Child poverty, creating equal opportunity, and helping struggling families is a serious issue which all parties strive to address and improve. Over half of Richmond Council’s budget is spent on Social Care, for example. Parties do not always agree on the methods, which is of course why different political parties are formed.

But meaningful debate on those methods, including whether to have higher or lower overall Council Tax increases, and an understanding of the true differences between parties are only possible with an accurate representation of the facts.


CLAIM: The Council Failed to Collect £8m On Behalf Of The Community From Property Developers And Has Only Spent £0.8m As Part of the Village Planning Process

Fact: The £8m is a figure determined by the Liberal Democrats with no explanation and without clarifying what is a debt to the Council still due to be paid. They have been directly told by Council officers that their statement is incorrect and that the money is not lost. Yet they have chosen to continue providing a misleading figure to residents, which they have determined, for pure political gain.

The Council collects Community Infrastructure Levy (CIL) from developers for new developments. This is a statutory requirement and the Council began administering the Mayor of London CIL in April 2012 and its own Borough CIL in November 2014 Amendments to the legislation and changes to the regulation since that time have resulted in different CIL values being owed on some developments.  CIL becomes due when building starts but the amounts change if the development changes and this requires the final amount of CIL to be adjusted. Because the regulations are complex all Councils are facing these issues. The final values are owed to the Council, and where not yet paid, remains outstanding.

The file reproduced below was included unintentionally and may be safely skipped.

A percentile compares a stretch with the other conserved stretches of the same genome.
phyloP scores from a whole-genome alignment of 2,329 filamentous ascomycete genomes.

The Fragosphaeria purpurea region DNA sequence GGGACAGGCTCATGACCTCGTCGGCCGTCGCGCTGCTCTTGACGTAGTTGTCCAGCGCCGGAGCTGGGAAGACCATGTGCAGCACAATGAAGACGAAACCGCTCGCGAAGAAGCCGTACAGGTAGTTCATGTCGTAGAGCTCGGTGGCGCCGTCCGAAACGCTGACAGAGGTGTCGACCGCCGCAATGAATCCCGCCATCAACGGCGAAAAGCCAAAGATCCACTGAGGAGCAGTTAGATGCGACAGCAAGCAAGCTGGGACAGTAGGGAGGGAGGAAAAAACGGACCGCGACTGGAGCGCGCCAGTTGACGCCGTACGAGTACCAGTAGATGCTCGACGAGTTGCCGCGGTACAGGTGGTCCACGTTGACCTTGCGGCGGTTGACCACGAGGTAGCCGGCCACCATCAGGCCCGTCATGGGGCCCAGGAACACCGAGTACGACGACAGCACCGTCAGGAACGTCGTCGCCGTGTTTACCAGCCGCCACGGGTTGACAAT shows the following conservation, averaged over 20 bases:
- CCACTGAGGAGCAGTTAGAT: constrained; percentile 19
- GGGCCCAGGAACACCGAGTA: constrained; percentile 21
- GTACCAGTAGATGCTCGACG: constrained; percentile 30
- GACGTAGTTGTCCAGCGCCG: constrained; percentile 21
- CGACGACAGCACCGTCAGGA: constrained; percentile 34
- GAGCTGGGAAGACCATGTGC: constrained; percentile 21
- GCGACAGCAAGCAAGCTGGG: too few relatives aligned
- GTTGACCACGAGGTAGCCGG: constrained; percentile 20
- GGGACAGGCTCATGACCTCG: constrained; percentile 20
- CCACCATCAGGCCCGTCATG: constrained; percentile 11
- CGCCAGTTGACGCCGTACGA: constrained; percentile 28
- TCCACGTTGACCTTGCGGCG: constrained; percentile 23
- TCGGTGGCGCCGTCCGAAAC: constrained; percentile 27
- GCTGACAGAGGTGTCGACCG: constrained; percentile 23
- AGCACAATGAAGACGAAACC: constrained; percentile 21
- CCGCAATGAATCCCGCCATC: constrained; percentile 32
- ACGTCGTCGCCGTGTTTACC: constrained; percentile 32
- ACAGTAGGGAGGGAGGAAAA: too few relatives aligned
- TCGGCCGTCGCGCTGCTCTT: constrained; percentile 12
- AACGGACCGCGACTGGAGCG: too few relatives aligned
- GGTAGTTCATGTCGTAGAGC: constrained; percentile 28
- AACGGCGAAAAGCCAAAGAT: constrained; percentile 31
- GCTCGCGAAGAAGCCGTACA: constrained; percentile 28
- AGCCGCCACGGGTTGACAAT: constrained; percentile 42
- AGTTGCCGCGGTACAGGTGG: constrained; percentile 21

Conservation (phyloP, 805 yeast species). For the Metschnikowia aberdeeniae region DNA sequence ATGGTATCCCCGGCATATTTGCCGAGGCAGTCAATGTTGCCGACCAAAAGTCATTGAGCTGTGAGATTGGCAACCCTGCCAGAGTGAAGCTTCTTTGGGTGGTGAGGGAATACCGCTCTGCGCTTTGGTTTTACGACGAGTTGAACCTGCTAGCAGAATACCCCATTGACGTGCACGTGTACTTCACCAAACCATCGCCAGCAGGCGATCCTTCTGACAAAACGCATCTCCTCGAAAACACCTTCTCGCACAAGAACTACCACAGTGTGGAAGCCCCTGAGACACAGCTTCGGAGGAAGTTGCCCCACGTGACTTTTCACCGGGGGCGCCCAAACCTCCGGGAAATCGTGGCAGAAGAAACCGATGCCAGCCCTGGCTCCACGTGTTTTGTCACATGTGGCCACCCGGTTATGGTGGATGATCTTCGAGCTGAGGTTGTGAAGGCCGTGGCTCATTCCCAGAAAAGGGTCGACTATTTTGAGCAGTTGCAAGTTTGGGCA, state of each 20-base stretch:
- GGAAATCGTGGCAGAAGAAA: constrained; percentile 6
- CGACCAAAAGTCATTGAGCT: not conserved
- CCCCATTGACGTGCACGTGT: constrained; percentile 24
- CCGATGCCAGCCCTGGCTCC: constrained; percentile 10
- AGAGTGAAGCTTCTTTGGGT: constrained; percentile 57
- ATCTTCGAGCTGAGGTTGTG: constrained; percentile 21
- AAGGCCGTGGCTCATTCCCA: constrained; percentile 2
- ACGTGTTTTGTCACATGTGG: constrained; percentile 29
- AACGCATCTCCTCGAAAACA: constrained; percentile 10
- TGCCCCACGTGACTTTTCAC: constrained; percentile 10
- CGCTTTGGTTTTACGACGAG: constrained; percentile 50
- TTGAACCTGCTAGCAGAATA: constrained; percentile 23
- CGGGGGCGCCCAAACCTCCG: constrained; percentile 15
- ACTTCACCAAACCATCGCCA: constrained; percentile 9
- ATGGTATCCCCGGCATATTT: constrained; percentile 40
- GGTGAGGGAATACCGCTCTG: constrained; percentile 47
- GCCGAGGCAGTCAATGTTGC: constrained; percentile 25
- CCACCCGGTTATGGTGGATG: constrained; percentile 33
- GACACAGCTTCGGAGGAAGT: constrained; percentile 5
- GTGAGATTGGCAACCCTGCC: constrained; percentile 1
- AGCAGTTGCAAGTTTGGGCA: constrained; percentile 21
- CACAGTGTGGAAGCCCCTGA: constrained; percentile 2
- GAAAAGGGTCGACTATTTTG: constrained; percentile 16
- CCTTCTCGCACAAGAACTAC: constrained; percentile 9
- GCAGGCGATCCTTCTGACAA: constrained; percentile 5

The Liberal Democrats also claim that of the £6m so far collected of CIL, only £0.8m has been spent as part of the Village Planning Process, in the form of the Village Planning Fund. The Village Planning Fund, projects which are proposed by the community, are by law 15% of the CIL collected (or 25% where a Neighbourhood Plan is in place) and we are one of the few Councils that has given the community the opportunity to fully participate in how this money is spent.  The rest of the money is used for larger infrastructure improvement for projects on a Regulation 123 List (see: http://www.richmond.gov.uk/media/11607/regulation_123_list.pdf)

So with rounding and carry over, the £0.8m that has been spent is BY DEFINITION how the system should work. Yet by only giving part of the picture, the Lib Dems are falsely leading residents to believe the whole £6m should be spent through the Village Planning Fund. This is incorrect.